A pair of 1970s TV movies about the creepy crawly threat of savage bees and panic-inducing ants.
Returning to the classic double bill, this time around we’ve taken a bit of a liberty – here’s a pairing that never was, but perhaps should’ve been. Killer bees and feisty ants combine in a pair of TV movies that are not exactly classic but nevertheless are prime examples of the insect horror movie, which seemed to find a home on USTV during the 1970s.
Bee movies have not exactly had a good time of it in general. After the 1960s shocker The Deadly Bees, the genre found a home on TV, perhaps where its miniature horrors could best be experienced*. The Killer Bees led the way in 1974 and for all its faults, clearly had enough of an impact for The Savage Bees to emerge a few years later. Unexpectedly, the film found itself playing in UK cinemas, as very much the bottom half of a double bill with The Incredible Melting Man. It’s to be hoped that the film was shown first because I can’t imagine that audiences who had just experienced the gloopy delights of the Melting Man would have much patience for a plodding bee flick. In the US, the film was successful enough to justify a sequel – Terror Out of the Sky was shown in 1978 and followed directly from the events of this movie. This film did not get a theatrical release in the UK, instead appearing as part of ITV’s endless series of TV movie thrillers, Murder Mystery and Suspense.
It Happened at Lakewood Manor swapped out the bees for bitey ants and spent a lot of time on disaster movie soap opera character-building before getting down to the action. Like The Savage Bees, it needed rather more horror and rather less chat, but once it gets going the film is pleasingly absurd. Unusually for a TV movie, it comes with various titles. Perhaps the ‘it’ that happened at Lakewood Manor was seen as too vague for excitement-hungry viewers and the film was soon retitled Panic at Lakewood Manor. Even this proved to be too ambiguous and for the VHS and subsequent home video releases, the film was given the rather blunter, to-the-point title of Ants!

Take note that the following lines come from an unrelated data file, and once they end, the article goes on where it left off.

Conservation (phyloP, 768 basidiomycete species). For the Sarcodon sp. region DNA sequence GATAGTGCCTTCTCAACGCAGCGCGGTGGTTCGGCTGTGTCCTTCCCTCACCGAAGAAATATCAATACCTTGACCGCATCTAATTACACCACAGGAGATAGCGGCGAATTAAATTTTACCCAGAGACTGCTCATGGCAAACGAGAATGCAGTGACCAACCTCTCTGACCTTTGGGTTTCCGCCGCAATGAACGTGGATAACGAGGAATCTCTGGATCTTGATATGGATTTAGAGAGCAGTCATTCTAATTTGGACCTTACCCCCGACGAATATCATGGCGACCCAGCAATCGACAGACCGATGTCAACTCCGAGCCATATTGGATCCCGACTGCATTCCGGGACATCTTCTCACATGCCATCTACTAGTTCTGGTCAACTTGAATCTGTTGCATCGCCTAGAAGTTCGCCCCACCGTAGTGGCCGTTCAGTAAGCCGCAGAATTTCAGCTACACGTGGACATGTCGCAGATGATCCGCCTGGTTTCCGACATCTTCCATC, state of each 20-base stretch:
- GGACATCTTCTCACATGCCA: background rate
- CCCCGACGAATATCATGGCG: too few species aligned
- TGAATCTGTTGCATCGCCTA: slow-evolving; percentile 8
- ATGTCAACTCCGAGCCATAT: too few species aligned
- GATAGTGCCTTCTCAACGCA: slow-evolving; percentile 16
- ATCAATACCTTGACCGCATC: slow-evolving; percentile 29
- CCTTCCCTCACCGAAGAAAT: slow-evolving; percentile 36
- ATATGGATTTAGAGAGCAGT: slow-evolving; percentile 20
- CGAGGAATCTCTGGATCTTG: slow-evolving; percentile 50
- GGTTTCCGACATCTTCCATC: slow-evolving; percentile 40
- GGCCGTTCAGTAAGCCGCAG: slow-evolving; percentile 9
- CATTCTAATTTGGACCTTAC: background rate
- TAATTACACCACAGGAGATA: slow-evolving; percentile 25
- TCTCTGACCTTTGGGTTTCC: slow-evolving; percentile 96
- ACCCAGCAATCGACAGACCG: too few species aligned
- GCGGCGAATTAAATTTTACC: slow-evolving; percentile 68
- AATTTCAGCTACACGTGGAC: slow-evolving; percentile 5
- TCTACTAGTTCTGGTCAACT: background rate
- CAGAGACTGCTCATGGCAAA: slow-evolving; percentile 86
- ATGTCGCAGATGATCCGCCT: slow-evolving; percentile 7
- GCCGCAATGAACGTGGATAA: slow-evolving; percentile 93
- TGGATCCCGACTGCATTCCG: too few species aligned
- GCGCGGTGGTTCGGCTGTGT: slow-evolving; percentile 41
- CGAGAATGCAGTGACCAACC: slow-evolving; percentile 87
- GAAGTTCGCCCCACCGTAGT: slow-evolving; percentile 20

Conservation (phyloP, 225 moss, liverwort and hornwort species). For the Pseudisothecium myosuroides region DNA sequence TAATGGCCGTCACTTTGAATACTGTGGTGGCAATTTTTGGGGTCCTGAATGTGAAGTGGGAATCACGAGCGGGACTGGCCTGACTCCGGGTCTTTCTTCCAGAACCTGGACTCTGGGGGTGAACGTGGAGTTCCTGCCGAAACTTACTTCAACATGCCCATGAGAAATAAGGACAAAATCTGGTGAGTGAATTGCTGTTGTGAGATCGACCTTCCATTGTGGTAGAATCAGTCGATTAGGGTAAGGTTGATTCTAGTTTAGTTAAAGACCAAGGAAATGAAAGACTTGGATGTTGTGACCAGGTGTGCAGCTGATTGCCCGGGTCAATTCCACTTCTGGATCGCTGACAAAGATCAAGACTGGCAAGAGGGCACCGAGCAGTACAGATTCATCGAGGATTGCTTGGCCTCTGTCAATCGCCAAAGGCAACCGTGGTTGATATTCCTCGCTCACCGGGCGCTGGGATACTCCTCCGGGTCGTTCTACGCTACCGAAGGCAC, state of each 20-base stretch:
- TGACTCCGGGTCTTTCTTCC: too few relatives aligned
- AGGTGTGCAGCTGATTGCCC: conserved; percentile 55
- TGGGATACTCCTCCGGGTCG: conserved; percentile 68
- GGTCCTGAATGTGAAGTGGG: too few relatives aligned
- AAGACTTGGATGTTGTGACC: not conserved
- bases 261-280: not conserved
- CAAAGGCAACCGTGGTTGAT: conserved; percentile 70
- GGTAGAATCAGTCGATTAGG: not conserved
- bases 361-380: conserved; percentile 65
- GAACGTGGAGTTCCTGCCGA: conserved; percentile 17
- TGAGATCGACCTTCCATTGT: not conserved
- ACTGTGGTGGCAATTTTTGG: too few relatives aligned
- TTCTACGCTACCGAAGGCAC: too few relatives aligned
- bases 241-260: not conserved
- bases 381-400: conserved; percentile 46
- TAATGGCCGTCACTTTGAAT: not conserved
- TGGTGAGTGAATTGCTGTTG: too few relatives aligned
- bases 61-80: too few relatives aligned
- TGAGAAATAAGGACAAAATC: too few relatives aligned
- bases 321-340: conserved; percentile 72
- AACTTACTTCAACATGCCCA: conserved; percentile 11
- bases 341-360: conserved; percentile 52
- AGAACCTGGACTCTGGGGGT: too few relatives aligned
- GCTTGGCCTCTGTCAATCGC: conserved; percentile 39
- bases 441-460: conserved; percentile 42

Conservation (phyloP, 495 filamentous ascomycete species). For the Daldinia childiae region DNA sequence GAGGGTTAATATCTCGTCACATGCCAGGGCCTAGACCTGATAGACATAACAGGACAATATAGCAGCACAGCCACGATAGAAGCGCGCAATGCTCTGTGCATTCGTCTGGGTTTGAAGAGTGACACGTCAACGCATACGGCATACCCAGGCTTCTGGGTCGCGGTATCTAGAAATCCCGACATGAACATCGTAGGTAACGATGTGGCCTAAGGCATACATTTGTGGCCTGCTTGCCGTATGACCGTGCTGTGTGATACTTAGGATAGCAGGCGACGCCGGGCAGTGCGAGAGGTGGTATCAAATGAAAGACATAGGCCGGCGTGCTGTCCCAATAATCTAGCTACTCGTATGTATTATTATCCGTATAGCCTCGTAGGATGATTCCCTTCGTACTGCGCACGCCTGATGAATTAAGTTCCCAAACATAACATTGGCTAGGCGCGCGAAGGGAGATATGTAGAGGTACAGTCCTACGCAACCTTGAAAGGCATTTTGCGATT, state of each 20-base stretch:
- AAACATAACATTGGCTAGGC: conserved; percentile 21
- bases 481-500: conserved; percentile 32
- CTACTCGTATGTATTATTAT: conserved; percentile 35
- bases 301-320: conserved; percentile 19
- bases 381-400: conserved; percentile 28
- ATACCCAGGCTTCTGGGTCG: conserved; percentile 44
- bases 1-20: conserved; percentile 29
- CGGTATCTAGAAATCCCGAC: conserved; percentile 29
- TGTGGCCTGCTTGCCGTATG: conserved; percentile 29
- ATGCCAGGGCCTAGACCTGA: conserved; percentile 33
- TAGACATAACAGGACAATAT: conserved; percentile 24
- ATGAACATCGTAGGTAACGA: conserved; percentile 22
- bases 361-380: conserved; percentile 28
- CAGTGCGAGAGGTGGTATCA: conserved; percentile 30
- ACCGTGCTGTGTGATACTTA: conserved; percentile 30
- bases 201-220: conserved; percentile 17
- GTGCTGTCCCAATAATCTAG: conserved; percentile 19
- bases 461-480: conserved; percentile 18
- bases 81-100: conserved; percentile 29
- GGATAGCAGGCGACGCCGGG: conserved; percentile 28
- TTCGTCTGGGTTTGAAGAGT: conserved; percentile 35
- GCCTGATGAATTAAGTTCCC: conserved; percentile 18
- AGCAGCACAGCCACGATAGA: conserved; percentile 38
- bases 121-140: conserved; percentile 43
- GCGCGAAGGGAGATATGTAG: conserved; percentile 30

Neither of these films is a classic – let’s warn you of that upfront – but for fans of trashy TV movies and animal attack movies and novels, there is enough amusement to be had from them.
* The 1978 film The Swarm was an all-star bee movie that was a box office bomb that signalled the beginning of the end of the disaster film, perhaps proving that paying audience wanted something more than killer bees on the big screen.
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